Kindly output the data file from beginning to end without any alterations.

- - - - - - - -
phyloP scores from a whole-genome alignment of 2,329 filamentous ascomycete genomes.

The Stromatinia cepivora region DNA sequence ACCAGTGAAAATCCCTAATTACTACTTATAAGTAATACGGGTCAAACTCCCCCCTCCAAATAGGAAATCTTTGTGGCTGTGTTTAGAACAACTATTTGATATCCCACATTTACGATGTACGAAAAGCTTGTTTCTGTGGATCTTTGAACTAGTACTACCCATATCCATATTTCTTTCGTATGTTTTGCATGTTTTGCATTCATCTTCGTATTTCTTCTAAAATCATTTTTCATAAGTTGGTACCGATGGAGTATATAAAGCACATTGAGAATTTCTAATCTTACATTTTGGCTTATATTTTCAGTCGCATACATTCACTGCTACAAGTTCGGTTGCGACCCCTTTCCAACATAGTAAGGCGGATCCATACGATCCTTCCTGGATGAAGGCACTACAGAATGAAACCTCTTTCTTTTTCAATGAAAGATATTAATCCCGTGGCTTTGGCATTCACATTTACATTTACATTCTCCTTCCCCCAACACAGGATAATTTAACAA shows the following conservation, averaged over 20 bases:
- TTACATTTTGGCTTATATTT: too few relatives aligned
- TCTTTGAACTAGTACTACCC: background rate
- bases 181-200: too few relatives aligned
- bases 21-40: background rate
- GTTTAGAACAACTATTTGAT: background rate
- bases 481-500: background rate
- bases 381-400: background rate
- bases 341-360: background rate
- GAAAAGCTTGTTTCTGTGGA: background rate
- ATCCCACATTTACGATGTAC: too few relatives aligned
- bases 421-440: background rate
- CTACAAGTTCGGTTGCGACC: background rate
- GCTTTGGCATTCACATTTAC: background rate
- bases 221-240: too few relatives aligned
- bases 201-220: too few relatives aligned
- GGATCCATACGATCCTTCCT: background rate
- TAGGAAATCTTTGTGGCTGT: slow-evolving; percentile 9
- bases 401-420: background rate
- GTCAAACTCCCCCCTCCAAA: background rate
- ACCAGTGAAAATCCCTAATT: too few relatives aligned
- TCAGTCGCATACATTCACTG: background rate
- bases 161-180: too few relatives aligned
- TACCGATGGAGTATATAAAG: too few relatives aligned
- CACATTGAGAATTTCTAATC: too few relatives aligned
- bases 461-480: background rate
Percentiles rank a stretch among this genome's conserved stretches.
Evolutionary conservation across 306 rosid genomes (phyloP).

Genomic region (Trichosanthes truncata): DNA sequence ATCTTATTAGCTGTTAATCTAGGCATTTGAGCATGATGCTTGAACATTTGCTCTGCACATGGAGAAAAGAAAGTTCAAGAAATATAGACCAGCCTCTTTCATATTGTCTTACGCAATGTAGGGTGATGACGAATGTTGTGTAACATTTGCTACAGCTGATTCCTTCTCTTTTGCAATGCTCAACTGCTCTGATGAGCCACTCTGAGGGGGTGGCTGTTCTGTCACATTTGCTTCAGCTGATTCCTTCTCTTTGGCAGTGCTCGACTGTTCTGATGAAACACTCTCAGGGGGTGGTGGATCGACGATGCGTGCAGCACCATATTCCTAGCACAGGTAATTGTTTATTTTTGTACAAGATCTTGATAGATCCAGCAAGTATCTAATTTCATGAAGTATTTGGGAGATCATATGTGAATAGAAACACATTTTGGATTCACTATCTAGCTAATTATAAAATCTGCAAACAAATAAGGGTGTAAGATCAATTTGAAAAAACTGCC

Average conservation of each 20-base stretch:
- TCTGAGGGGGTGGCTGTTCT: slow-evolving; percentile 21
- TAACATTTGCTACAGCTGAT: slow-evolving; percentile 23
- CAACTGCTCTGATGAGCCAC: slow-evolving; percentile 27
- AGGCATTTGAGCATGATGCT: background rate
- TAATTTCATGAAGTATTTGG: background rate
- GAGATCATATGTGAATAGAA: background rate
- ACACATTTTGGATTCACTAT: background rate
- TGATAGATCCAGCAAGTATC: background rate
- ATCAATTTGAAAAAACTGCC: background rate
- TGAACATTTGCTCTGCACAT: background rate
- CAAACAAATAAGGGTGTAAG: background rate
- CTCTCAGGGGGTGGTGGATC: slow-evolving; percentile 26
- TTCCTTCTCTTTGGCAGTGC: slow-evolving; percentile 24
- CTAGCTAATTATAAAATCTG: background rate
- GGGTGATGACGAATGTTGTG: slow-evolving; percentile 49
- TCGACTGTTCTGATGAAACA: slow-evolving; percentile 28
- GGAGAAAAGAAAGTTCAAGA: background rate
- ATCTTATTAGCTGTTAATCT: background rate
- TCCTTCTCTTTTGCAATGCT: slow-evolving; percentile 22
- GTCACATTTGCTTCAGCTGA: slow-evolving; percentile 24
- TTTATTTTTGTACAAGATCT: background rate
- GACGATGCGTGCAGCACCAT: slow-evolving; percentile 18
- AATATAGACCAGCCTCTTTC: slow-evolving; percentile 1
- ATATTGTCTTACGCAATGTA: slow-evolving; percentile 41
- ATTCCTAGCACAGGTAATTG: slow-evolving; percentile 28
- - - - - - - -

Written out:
phyloP scores from a whole-genome alignment of 2,329 filamentous ascomycete genomes.

The Stromatinia cepivora region DNA sequence ACCAGTGAAAATCCCTAATTACTACTTATAAGTAATACGGGTCAAACTCCCCCCTCCAAATAGGAAATCTTTGTGGCTGTGTTTAGAACAACTATTTGATATCCCACATTTACGATGTACGAAAAGCTTGTTTCTGTGGATCTTTGAACTAGTACTACCCATATCCATATTTCTTTCGTATGTTTTGCATGTTTTGCATTCATCTTCGTATTTCTTCTAAAATCATTTTTCATAAGTTGGTACCGATGGAGTATATAAAGCACATTGAGAATTTCTAATCTTACATTTTGGCTTATATTTTCAGTCGCATACATTCACTGCTACAAGTTCGGTTGCGACCCCTTTCCAACATAGTAAGGCGGATCCATACGATCCTTCCTGGATGAAGGCACTACAGAATGAAACCTCTTTCTTTTTCAATGAAAGATATTAATCCCGTGGCTTTGGCATTCACATTTACATTTACATTCTCCTTCCCCCAACACAGGATAATTTAACAA shows the following conservation, averaged over 20 bases:
- TTACATTTTGGCTTATATTT: too few relatives aligned
- TCTTTGAACTAGTACTACCC: background rate
- bases 181-200: too few relatives aligned
- bases 21-40: background rate
- GTTTAGAACAACTATTTGAT: background rate
- bases 481-500: background rate
- bases 381-400: background rate
- bases 341-360: background rate
- GAAAAGCTTGTTTCTGTGGA: background rate
- ATCCCACATTTACGATGTAC: too few relatives aligned
- bases 421-440: background rate
- CTACAAGTTCGGTTGCGACC: background rate
- GCTTTGGCATTCACATTTAC: background rate
- bases 221-240: too few relatives aligned
- bases 201-220: too few relatives aligned
- GGATCCATACGATCCTTCCT: background rate
- TAGGAAATCTTTGTGGCTGT: slow-evolving; percentile 9
- bases 401-420: background rate
- GTCAAACTCCCCCCTCCAAA: background rate
- ACCAGTGAAAATCCCTAATT: too few relatives aligned
- TCAGTCGCATACATTCACTG: background rate
- bases 161-180: too few relatives aligned
- TACCGATGGAGTATATAAAG: too few relatives aligned
- CACATTGAGAATTTCTAATC: too few relatives aligned
- bases 461-480: background rate
Percentiles rank a stretch among this genome's conserved stretches.
Evolutionary conservation across 306 rosid genomes (phyloP).

Genomic region (Trichosanthes truncata): DNA sequence ATCTTATTAGCTGTTAATCTAGGCATTTGAGCATGATGCTTGAACATTTGCTCTGCACATGGAGAAAAGAAAGTTCAAGAAATATAGACCAGCCTCTTTCATATTGTCTTACGCAATGTAGGGTGATGACGAATGTTGTGTAACATTTGCTACAGCTGATTCCTTCTCTTTTGCAATGCTCAACTGCTCTGATGAGCCACTCTGAGGGGGTGGCTGTTCTGTCACATTTGCTTCAGCTGATTCCTTCTCTTTGGCAGTGCTCGACTGTTCTGATGAAACACTCTCAGGGGGTGGTGGATCGACGATGCGTGCAGCACCATATTCCTAGCACAGGTAATTGTTTATTTTTGTACAAGATCTTGATAGATCCAGCAAGTATCTAATTTCATGAAGTATTTGGGAGATCATATGTGAATAGAAACACATTTTGGATTCACTATCTAGCTAATTATAAAATCTGCAAACAAATAAGGGTGTAAGATCAATTTGAAAAAACTGCC

Average conservation of each 20-base stretch:
- TCTGAGGGGGTGGCTGTTCT: slow-evolving; percentile 21
- TAACATTTGCTACAGCTGAT: slow-evolving; percentile 23
- CAACTGCTCTGATGAGCCAC: slow-evolving; percentile 27
- AGGCATTTGAGCATGATGCT: background rate
- TAATTTCATGAAGTATTTGG: background rate
- GAGATCATATGTGAATAGAA: background rate
- ACACATTTTGGATTCACTAT: background rate
- TGATAGATCCAGCAAGTATC: background rate
- ATCAATTTGAAAAAACTGCC: background rate
- TGAACATTTGCTCTGCACAT: background rate
- CAAACAAATAAGGGTGTAAG: background rate
- CTCTCAGGGGGTGGTGGATC: slow-evolving; percentile 26
- TTCCTTCTCTTTGGCAGTGC: slow-evolving; percentile 24
- CTAGCTAATTATAAAATCTG: background rate
- GGGTGATGACGAATGTTGTG: slow-evolving; percentile 49
- TCGACTGTTCTGATGAAACA: slow-evolving; percentile 28
- GGAGAAAAGAAAGTTCAAGA: background rate
- ATCTTATTAGCTGTTAATCT: background rate
- TCCTTCTCTTTTGCAATGCT: slow-evolving; percentile 22
- GTCACATTTGCTTCAGCTGA: slow-evolving; percentile 24
- TTTATTTTTGTACAAGATCT: background rate
- GACGATGCGTGCAGCACCAT: slow-evolving; percentile 18
- AATATAGACCAGCCTCTTTC: slow-evolving; percentile 1
- ATATTGTCTTACGCAATGTA: slow-evolving; percentile 41
- ATTCCTAGCACAGGTAATTG: slow-evolving; percentile 28